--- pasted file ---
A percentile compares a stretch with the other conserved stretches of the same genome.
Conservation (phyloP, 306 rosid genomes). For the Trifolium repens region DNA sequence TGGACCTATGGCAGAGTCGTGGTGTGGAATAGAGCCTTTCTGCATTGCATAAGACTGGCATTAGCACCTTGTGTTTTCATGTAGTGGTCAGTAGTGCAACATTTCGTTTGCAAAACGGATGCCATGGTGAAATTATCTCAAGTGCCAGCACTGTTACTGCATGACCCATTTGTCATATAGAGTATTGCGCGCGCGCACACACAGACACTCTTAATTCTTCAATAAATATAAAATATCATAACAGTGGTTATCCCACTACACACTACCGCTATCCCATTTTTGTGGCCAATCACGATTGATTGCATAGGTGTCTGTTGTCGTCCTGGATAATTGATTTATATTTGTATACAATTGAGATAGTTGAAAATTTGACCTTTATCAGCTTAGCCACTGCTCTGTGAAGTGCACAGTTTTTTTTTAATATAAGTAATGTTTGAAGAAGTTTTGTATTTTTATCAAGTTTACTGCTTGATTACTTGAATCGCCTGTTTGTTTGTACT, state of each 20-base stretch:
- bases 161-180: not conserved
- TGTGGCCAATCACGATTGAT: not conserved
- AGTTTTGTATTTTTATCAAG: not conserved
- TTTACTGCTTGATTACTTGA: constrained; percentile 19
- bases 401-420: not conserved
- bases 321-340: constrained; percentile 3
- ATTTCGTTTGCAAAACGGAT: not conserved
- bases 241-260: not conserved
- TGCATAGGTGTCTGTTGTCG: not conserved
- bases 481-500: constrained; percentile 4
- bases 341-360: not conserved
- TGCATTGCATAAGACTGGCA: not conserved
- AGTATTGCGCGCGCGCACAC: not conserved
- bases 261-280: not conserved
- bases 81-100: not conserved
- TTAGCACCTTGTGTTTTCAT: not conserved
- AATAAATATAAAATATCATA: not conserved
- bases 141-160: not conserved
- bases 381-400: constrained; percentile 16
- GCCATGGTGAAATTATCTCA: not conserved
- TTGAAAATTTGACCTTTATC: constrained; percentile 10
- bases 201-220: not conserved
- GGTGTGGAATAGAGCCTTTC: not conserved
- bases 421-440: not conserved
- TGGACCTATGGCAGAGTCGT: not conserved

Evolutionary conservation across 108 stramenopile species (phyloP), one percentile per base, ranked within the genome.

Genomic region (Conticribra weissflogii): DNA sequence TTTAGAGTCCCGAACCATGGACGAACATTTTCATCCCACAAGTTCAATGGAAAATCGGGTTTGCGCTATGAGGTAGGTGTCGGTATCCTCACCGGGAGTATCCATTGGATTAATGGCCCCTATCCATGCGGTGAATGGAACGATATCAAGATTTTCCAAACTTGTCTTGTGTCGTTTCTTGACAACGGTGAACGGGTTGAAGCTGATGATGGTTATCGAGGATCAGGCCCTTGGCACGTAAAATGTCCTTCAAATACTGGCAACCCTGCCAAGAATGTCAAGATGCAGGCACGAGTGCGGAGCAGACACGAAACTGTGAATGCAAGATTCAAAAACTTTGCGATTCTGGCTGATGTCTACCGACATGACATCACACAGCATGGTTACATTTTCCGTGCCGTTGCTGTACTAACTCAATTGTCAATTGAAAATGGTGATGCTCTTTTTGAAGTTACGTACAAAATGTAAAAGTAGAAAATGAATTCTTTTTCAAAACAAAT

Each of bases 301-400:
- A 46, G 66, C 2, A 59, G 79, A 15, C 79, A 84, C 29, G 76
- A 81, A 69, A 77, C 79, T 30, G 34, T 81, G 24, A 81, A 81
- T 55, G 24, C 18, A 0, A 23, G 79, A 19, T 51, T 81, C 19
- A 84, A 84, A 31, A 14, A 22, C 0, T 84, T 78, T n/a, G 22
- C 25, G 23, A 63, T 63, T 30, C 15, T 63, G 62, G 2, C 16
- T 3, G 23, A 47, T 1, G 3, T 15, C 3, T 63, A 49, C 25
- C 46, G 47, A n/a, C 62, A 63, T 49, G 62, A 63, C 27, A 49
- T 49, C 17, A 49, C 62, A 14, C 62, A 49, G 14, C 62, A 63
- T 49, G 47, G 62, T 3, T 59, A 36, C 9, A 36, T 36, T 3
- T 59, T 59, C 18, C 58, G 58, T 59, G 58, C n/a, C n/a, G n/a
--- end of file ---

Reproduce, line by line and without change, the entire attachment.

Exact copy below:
A percentile compares a stretch with the other conserved stretches of the same genome.
Conservation (phyloP, 306 rosid genomes). For the Trifolium repens region DNA sequence TGGACCTATGGCAGAGTCGTGGTGTGGAATAGAGCCTTTCTGCATTGCATAAGACTGGCATTAGCACCTTGTGTTTTCATGTAGTGGTCAGTAGTGCAACATTTCGTTTGCAAAACGGATGCCATGGTGAAATTATCTCAAGTGCCAGCACTGTTACTGCATGACCCATTTGTCATATAGAGTATTGCGCGCGCGCACACACAGACACTCTTAATTCTTCAATAAATATAAAATATCATAACAGTGGTTATCCCACTACACACTACCGCTATCCCATTTTTGTGGCCAATCACGATTGATTGCATAGGTGTCTGTTGTCGTCCTGGATAATTGATTTATATTTGTATACAATTGAGATAGTTGAAAATTTGACCTTTATCAGCTTAGCCACTGCTCTGTGAAGTGCACAGTTTTTTTTTAATATAAGTAATGTTTGAAGAAGTTTTGTATTTTTATCAAGTTTACTGCTTGATTACTTGAATCGCCTGTTTGTTTGTACT, state of each 20-base stretch:
- bases 161-180: not conserved
- TGTGGCCAATCACGATTGAT: not conserved
- AGTTTTGTATTTTTATCAAG: not conserved
- TTTACTGCTTGATTACTTGA: constrained; percentile 19
- bases 401-420: not conserved
- bases 321-340: constrained; percentile 3
- ATTTCGTTTGCAAAACGGAT: not conserved
- bases 241-260: not conserved
- TGCATAGGTGTCTGTTGTCG: not conserved
- bases 481-500: constrained; percentile 4
- bases 341-360: not conserved
- TGCATTGCATAAGACTGGCA: not conserved
- AGTATTGCGCGCGCGCACAC: not conserved
- bases 261-280: not conserved
- bases 81-100: not conserved
- TTAGCACCTTGTGTTTTCAT: not conserved
- AATAAATATAAAATATCATA: not conserved
- bases 141-160: not conserved
- bases 381-400: constrained; percentile 16
- GCCATGGTGAAATTATCTCA: not conserved
- TTGAAAATTTGACCTTTATC: constrained; percentile 10
- bases 201-220: not conserved
- GGTGTGGAATAGAGCCTTTC: not conserved
- bases 421-440: not conserved
- TGGACCTATGGCAGAGTCGT: not conserved

Evolutionary conservation across 108 stramenopile species (phyloP), one percentile per base, ranked within the genome.

Genomic region (Conticribra weissflogii): DNA sequence TTTAGAGTCCCGAACCATGGACGAACATTTTCATCCCACAAGTTCAATGGAAAATCGGGTTTGCGCTATGAGGTAGGTGTCGGTATCCTCACCGGGAGTATCCATTGGATTAATGGCCCCTATCCATGCGGTGAATGGAACGATATCAAGATTTTCCAAACTTGTCTTGTGTCGTTTCTTGACAACGGTGAACGGGTTGAAGCTGATGATGGTTATCGAGGATCAGGCCCTTGGCACGTAAAATGTCCTTCAAATACTGGCAACCCTGCCAAGAATGTCAAGATGCAGGCACGAGTGCGGAGCAGACACGAAACTGTGAATGCAAGATTCAAAAACTTTGCGATTCTGGCTGATGTCTACCGACATGACATCACACAGCATGGTTACATTTTCCGTGCCGTTGCTGTACTAACTCAATTGTCAATTGAAAATGGTGATGCTCTTTTTGAAGTTACGTACAAAATGTAAAAGTAGAAAATGAATTCTTTTTCAAAACAAAT

Each of bases 301-400:
- A 46, G 66, C 2, A 59, G 79, A 15, C 79, A 84, C 29, G 76
- A 81, A 69, A 77, C 79, T 30, G 34, T 81, G 24, A 81, A 81
- T 55, G 24, C 18, A 0, A 23, G 79, A 19, T 51, T 81, C 19
- A 84, A 84, A 31, A 14, A 22, C 0, T 84, T 78, T n/a, G 22
- C 25, G 23, A 63, T 63, T 30, C 15, T 63, G 62, G 2, C 16
- T 3, G 23, A 47, T 1, G 3, T 15, C 3, T 63, A 49, C 25
- C 46, G 47, A n/a, C 62, A 63, T 49, G 62, A 63, C 27, A 49
- T 49, C 17, A 49, C 62, A 14, C 62, A 49, G 14, C 62, A 63
- T 49, G 47, G 62, T 3, T 59, A 36, C 9, A 36, T 36, T 3
- T 59, T 59, C 18, C 58, G 58, T 59, G 58, C n/a, C n/a, G n/a